Stephen Harper has some governing advice for Justin Trudeau: don’t do what the opposition wants you to do.
Mr. Harper gave the guidance on how to manage a minority government at a Calgary panel discussion with Jean Chrétien.
“The wise thing to do is try and do the right thing, make sure the public is on your side, don’t make deals. If the public is on your side and you’re doing the right thing you’ll find somebody amongst the various parties that will support you on almost anything,” Mr. Harper said.
Mr. Harper speaks from experience. He led minority Conservative governments from 2006 to 2011, and passed budgets with, at various times, the help of the Bloc Québécois and the Liberals.
But whether his approach would work for Mr. Trudeau remains to be seen. Mr. Trudeau, who is leading his first minority government, has already said he will try to find support for Liberal legislation on a case-by-case basis. And the Liberals may have more in common ideologically with some of the opposition parties than the Conservatives did.
The NDP, for its part, has already made two demands: drop a court challenge to a tribunal ruling on child welfare and institute a universal pharmacare plan.
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Premiers are set to talk by conference call today to discuss the next first ministers meeting. Alberta Premier Jason Kenney wants the meeting to happen right after a new federal cabinet is announced on Nov. 20, so Western premiers can air their concerns with the Prime Minister. Among other things, Mr. Kenney said he is concerned about the equalization formula and whether the Trans Mountain pipeline expansion really will be built. B.C. Premier John Horgan, who is of a different political stripe from his fellow westerners, said he hopes everyone can collaborate. “The notion that the West is being shut out, I disagree with that," Mr. Horgan told reporters. "That does not diminish the sense of frustration and alienation in Alberta particularly, and also recently in Saskatchewan, but people make their choices when they vote and I hope that we, the further we get away from Election Day, the further away we will be from the partisan hectoring that comes with this notion of being alienated.”
The Keystone pipeline operated by TC Energy – formerly TransCanada – sprung a leak, spilling more than 9,000 barrels of crude in North Dakota.
Conservative sources tell The Globe that MPs who are unhappy with the party’s result in the election are zeroing in on which personnel they’d like to see leave leader Andrew Scheer’s office – and chief of staff Marc-André Leclerc is at the top of the list.
Ontario opposition parties are urging the Progressive Conservative government to release the details of all its contracts with Warren Kinsella’s Daisy Group.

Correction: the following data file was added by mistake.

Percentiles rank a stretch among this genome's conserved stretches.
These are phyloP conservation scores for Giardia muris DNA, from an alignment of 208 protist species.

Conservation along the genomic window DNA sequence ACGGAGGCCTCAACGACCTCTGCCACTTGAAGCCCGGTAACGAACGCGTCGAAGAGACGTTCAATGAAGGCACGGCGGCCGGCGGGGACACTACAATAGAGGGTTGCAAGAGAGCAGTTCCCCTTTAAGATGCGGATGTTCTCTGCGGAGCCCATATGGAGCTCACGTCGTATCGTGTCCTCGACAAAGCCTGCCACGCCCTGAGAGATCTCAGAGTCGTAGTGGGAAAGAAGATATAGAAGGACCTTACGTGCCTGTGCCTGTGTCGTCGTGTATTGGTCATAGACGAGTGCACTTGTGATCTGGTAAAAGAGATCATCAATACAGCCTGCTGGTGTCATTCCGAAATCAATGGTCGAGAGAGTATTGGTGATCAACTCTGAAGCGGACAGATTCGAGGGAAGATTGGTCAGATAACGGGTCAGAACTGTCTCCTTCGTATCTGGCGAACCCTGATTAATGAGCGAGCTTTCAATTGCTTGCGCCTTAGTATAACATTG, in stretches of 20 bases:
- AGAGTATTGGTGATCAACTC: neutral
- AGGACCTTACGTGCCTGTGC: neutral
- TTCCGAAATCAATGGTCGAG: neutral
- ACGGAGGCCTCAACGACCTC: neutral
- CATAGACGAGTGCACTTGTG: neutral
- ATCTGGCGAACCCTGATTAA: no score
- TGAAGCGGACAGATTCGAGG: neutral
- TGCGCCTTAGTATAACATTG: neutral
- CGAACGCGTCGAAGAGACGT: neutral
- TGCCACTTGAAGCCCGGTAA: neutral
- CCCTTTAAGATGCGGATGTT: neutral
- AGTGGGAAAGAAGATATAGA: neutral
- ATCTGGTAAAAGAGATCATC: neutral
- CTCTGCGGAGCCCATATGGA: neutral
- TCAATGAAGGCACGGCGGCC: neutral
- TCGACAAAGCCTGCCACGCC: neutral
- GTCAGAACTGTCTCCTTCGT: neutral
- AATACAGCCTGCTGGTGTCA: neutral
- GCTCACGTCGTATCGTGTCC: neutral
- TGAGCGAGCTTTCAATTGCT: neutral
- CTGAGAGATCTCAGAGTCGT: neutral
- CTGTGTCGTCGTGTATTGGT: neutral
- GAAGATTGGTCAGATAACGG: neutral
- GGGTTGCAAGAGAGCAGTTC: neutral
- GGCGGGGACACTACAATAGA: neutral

And Donald Trump is officially the fourth U.S. president in history to face impeachment proceedings, following Andrew Johnson, Richard Nixon and Bill Clinton. Mr. Johnson and Mr. Clinton were acquitted by the Senate, while Mr. Nixon quit before the process could really get going. Mr. Trump is gearing up for a re-election campaign next year.
Kelly Cryderman (The Globe and Mail) on what Encana’s move to the U.S. means for politicians: “The Liberals will need to clarify whether the Trans Mountain pipeline expansion – which, yes, I know the government bought and are pledging to build – will be the last heavy-oil pipeline project in Canada, ever. They need to say whether they would consider any changes, perhaps through regulations (as per Senator Doug Black’s suggestion) to laws passed earlier this year that the industry says is choking off investment and will prevent major projects from being built, including pipelines.”
Jeffrey Jones (The Globe and Mail) on what happened at Encana: “For Encana, there has been a clear direction since Texan and former BP executive Doug Suttles became chief executive officer in mid-2013. Almost all of his major decisions have made the company more American; unfortunately for investors, none have made them wealthier.”
Murray Mandryk (Saskatoon StarPhoenix) on Saskatchewan Premier Scott Moe and his angry backbenchers: “From the beginning, Moe has always been one of the boys, which is fine … except when it starts to become evident that you’ve been hanging out with the boys too much. This may be the biggest problem for the Sask. Party government — one that is the antithesis of being held captive by intellectuals and urban bureaucrats, but which may be no less problematic in the long run.”
John Ibbitson (The Globe and Mail) on the future of the Conservative Party: “The Conservative coalition must be blue: grounded in small government, low taxes and individual freedom. But unless it tells a better story on the issues that matter to voters today – especially on the environment, on immigration and on the rights of women and sexual minorities – then it won’t matter who leads the party. It will lose and it will deserve to lose.”
Campbell Clark (The Globe and Mail) on Peter MacKay and the future of Scheer’s leadership: “Someone should have told Mr. MacKay that shadowy campaigns to oust a party leader are supposed to be run from, well, the shadows. Suddenly, he is having to deny that he is organizing for a potential leadership bid, all while looking very much like he’s been caught holding a dagger.”
Chris Selley (National Post) on why Scheer should stay on as leader: “What’s on Scheer, in addition to the dreary campaign platform, is his bizarre inability to describe the evolution of his thoughts on abortion and same-sex marriage in a way that could plausibly stop the questions from being asked; and making things up about his opponents’ intentions — taxing home sales, raising the GST, etc. — at the same time he was accusing them of doing just the same to him. With no one particularly compelling waiting in the wings, those seem much more like ‘live and learn’ offences than firing ones.”